Niger is on a drive to boost education for girls – and for husbands – to slow down the world’s fastest-growing population in a country with soaring youth unemployment and the highest rate of child marriage, Save the Children said on the eve of International Women’s Day.
Families in Niger, on average, have seven children, according to 2020 data, with children seen as bringing household wealth with more hands to work. But this has caused the population to explode to about 25 million from 3.5 million people in 1960, with the median age now 14.5 and with two out of five Nigeriens (40.8%) living below the national poverty line. Most of them live (95%) in rural areas where the incidence of poverty is much higher. The regions of Dosso, Zinder and Maradi are the worst affected.
Annual population growth of 3.7% puts additional pressure on this landlocked country, where the climate crisis prevents families from farming as they used to due to the scarcity of rain or increasing floods. Six months ago, flooding destroyed about 8,600 houses and 330 hectares of crops and decimated 620 cattle. In addition, new refugees are arriving every day in Niger to escape conflicts in neighbouring countries.
For girls, these added pressures have resulted in increased risks of child marriage, with families struggling with poverty seeing dowries as an essential source of additional income. However, this locks them out of school and puts them in danger of childbirth when their bodies are too young to cope and mental health issues.
In Niger, about 76% of girls are married before the age of 18 and 28% before the age of 15, according to data from 2012 with no other statistics collected since then. Child rights groups had reported progress in the past decade but are now concerned that conflict, the climate crisis, and displacement are driving up numbers again.
Save the Children is working with local authorities and partners to help educate girls about family planning and run “husband schools” to address the custom in Niger, where most of the population still considers very large families (more than 10 children) to be the norm. Officials had aimed to increase the use of modern contraceptives to 50% by 2020, but data shows the target may have been too ambitious and was not met even though a change in behaviour is noticed in some areas.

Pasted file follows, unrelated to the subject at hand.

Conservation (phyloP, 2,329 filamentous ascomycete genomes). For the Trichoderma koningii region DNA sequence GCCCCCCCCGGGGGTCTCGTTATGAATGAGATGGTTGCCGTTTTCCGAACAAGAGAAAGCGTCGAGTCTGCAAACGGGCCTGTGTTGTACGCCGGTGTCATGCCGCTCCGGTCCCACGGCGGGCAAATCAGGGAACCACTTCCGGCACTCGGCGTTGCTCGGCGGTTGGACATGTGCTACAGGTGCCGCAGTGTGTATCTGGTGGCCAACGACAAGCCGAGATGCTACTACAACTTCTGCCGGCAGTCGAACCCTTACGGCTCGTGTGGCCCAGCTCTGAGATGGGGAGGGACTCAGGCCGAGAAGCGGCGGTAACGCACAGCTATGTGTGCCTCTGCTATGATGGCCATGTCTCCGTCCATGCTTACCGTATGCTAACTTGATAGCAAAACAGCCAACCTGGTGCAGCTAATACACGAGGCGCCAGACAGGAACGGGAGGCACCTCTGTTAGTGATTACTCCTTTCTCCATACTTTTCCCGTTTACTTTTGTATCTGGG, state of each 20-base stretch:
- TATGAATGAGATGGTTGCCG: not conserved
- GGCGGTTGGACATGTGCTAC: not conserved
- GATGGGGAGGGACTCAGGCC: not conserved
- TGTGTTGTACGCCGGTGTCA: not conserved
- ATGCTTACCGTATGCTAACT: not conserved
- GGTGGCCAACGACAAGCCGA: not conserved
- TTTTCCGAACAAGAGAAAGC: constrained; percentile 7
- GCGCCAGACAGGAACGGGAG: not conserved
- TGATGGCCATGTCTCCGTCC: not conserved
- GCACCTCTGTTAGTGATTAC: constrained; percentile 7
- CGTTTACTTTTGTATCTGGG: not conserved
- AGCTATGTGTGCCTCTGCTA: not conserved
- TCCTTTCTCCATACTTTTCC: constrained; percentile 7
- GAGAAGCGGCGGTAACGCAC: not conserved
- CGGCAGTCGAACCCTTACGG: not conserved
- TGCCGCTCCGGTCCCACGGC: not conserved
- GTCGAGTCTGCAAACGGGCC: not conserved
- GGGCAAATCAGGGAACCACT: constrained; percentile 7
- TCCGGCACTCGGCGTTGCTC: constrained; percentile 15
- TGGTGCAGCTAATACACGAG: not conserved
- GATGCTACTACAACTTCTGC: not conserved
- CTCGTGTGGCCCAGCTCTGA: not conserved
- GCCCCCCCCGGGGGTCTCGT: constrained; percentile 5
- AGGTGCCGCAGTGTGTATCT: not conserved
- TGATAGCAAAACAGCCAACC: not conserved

With the current rate of population growth, 600,000 more children per year are expected to enter school, which would mean having to open at least 12,000 new schools a year. In August 2022, 890 schools in Niger were already closed due to insecurity, leaving almost 78,000 children without access to education, of which more than 38,000 were girls, according to a UNICEF report.
Niger ranked as one of the countries where education is at a high risk of collapse in a recent report by Save the Children that revealed seven of the 10 countries facing the highest risk of education being under collapse were in Africa.
Abdou Ousmane Kango, 60, is an active member of a husband school at the Bandé integrated health centre in the Zinder region. He said: “We are seeing a lot of behavioural changes. Women are coming to the health centre more and more and asking to take the pill. They are less embarrassed and have sensitised their husbands so that they have access to their ID card which is required to collect the pills.
“Women are learning the benefits of contraception and we are seeing some women stay on the pill for two to three years without getting pregnant. A religious guide also supports us to deconstruct the belief that it is important to have many children to perpetuate the religion.”
At the integrated health centre of Bandé supported by Save the Children, the number of women that use contraception increased eightfold in a year – from 144 in January 2022 to 1,235 in December 2022, due to awareness-raising helped by the school for husbands. In addition to having an impact on demographics, these classes allowed young mothers, who in most cases were married around the age of 15, to take better care of themselves and their families and to engage income-generating activities.
Inger Ashing, Chief Executive Director of Save the Children International, on a recent trip to Niger, said:
“I’ve just spent the last few days in Zinder where girls told me how much they want to continue their education. They want the opportunity to have a better life, and they no longer want to see girls trapped in a marriage with no way out, often to a much older man.
“Niger is believed to have the highest rate of child marriage globally. We hear time after time how this can end the future of so many young, bright girls dreaming for more.
“We know that poverty is linked to higher rates of child marriage. We know that Niger is facing multiple challenges such as the food crisis, the arrival of refugees from neighbouring countries and the consequences of climate change. But we can do more by teaching girls other ways to build a livelihood and encouraging men to support them.”
Save the Children runs education programmes across Niger to enable children, especially girls, to have access to quality education, even in conflict zones. In 2022, Save the Children reached more than 2,500,000 people in Niger, including more than 1,680,000 children.